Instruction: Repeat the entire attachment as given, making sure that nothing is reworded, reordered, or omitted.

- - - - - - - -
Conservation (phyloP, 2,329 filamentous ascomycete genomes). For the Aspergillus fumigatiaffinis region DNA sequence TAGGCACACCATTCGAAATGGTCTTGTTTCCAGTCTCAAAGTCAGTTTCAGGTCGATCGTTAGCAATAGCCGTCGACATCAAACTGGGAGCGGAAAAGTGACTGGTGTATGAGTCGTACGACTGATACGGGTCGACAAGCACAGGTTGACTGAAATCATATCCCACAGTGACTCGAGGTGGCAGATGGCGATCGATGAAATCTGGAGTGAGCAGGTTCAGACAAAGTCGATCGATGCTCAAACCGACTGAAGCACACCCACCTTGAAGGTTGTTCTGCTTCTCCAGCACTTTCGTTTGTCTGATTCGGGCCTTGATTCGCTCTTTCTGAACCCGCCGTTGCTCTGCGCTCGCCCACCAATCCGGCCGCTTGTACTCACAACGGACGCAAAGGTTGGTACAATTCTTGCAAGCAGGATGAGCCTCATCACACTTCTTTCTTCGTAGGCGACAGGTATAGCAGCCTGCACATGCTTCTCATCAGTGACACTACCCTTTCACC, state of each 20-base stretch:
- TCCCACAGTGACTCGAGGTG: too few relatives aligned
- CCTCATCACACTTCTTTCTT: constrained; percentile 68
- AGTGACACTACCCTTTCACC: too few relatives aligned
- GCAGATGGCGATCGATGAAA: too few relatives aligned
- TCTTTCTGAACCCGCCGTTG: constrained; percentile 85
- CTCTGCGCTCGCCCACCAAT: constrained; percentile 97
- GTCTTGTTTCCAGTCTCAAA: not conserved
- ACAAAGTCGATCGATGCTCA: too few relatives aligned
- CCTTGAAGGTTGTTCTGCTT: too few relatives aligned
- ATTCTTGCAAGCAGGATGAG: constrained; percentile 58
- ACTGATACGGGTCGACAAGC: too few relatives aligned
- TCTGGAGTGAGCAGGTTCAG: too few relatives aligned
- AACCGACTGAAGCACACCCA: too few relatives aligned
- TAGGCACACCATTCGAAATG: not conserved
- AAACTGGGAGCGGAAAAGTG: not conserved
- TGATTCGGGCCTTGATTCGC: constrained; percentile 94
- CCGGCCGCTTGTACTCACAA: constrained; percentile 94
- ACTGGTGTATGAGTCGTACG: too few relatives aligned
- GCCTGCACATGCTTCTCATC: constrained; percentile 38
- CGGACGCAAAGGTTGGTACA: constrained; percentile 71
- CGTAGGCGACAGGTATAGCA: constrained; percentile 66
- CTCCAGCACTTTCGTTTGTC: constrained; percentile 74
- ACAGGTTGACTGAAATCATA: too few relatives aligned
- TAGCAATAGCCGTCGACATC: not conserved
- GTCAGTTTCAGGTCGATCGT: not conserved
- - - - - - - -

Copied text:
Conservation (phyloP, 2,329 filamentous ascomycete genomes). For the Aspergillus fumigatiaffinis region DNA sequence TAGGCACACCATTCGAAATGGTCTTGTTTCCAGTCTCAAAGTCAGTTTCAGGTCGATCGTTAGCAATAGCCGTCGACATCAAACTGGGAGCGGAAAAGTGACTGGTGTATGAGTCGTACGACTGATACGGGTCGACAAGCACAGGTTGACTGAAATCATATCCCACAGTGACTCGAGGTGGCAGATGGCGATCGATGAAATCTGGAGTGAGCAGGTTCAGACAAAGTCGATCGATGCTCAAACCGACTGAAGCACACCCACCTTGAAGGTTGTTCTGCTTCTCCAGCACTTTCGTTTGTCTGATTCGGGCCTTGATTCGCTCTTTCTGAACCCGCCGTTGCTCTGCGCTCGCCCACCAATCCGGCCGCTTGTACTCACAACGGACGCAAAGGTTGGTACAATTCTTGCAAGCAGGATGAGCCTCATCACACTTCTTTCTTCGTAGGCGACAGGTATAGCAGCCTGCACATGCTTCTCATCAGTGACACTACCCTTTCACC, state of each 20-base stretch:
- TCCCACAGTGACTCGAGGTG: too few relatives aligned
- CCTCATCACACTTCTTTCTT: constrained; percentile 68
- AGTGACACTACCCTTTCACC: too few relatives aligned
- GCAGATGGCGATCGATGAAA: too few relatives aligned
- TCTTTCTGAACCCGCCGTTG: constrained; percentile 85
- CTCTGCGCTCGCCCACCAAT: constrained; percentile 97
- GTCTTGTTTCCAGTCTCAAA: not conserved
- ACAAAGTCGATCGATGCTCA: too few relatives aligned
- CCTTGAAGGTTGTTCTGCTT: too few relatives aligned
- ATTCTTGCAAGCAGGATGAG: constrained; percentile 58
- ACTGATACGGGTCGACAAGC: too few relatives aligned
- TCTGGAGTGAGCAGGTTCAG: too few relatives aligned
- AACCGACTGAAGCACACCCA: too few relatives aligned
- TAGGCACACCATTCGAAATG: not conserved
- AAACTGGGAGCGGAAAAGTG: not conserved
- TGATTCGGGCCTTGATTCGC: constrained; percentile 94
- CCGGCCGCTTGTACTCACAA: constrained; percentile 94
- ACTGGTGTATGAGTCGTACG: too few relatives aligned
- GCCTGCACATGCTTCTCATC: constrained; percentile 38
- CGGACGCAAAGGTTGGTACA: constrained; percentile 71
- CGTAGGCGACAGGTATAGCA: constrained; percentile 66
- CTCCAGCACTTTCGTTTGTC: constrained; percentile 74
- ACAGGTTGACTGAAATCATA: too few relatives aligned
- TAGCAATAGCCGTCGACATC: not conserved
- GTCAGTTTCAGGTCGATCGT: not conserved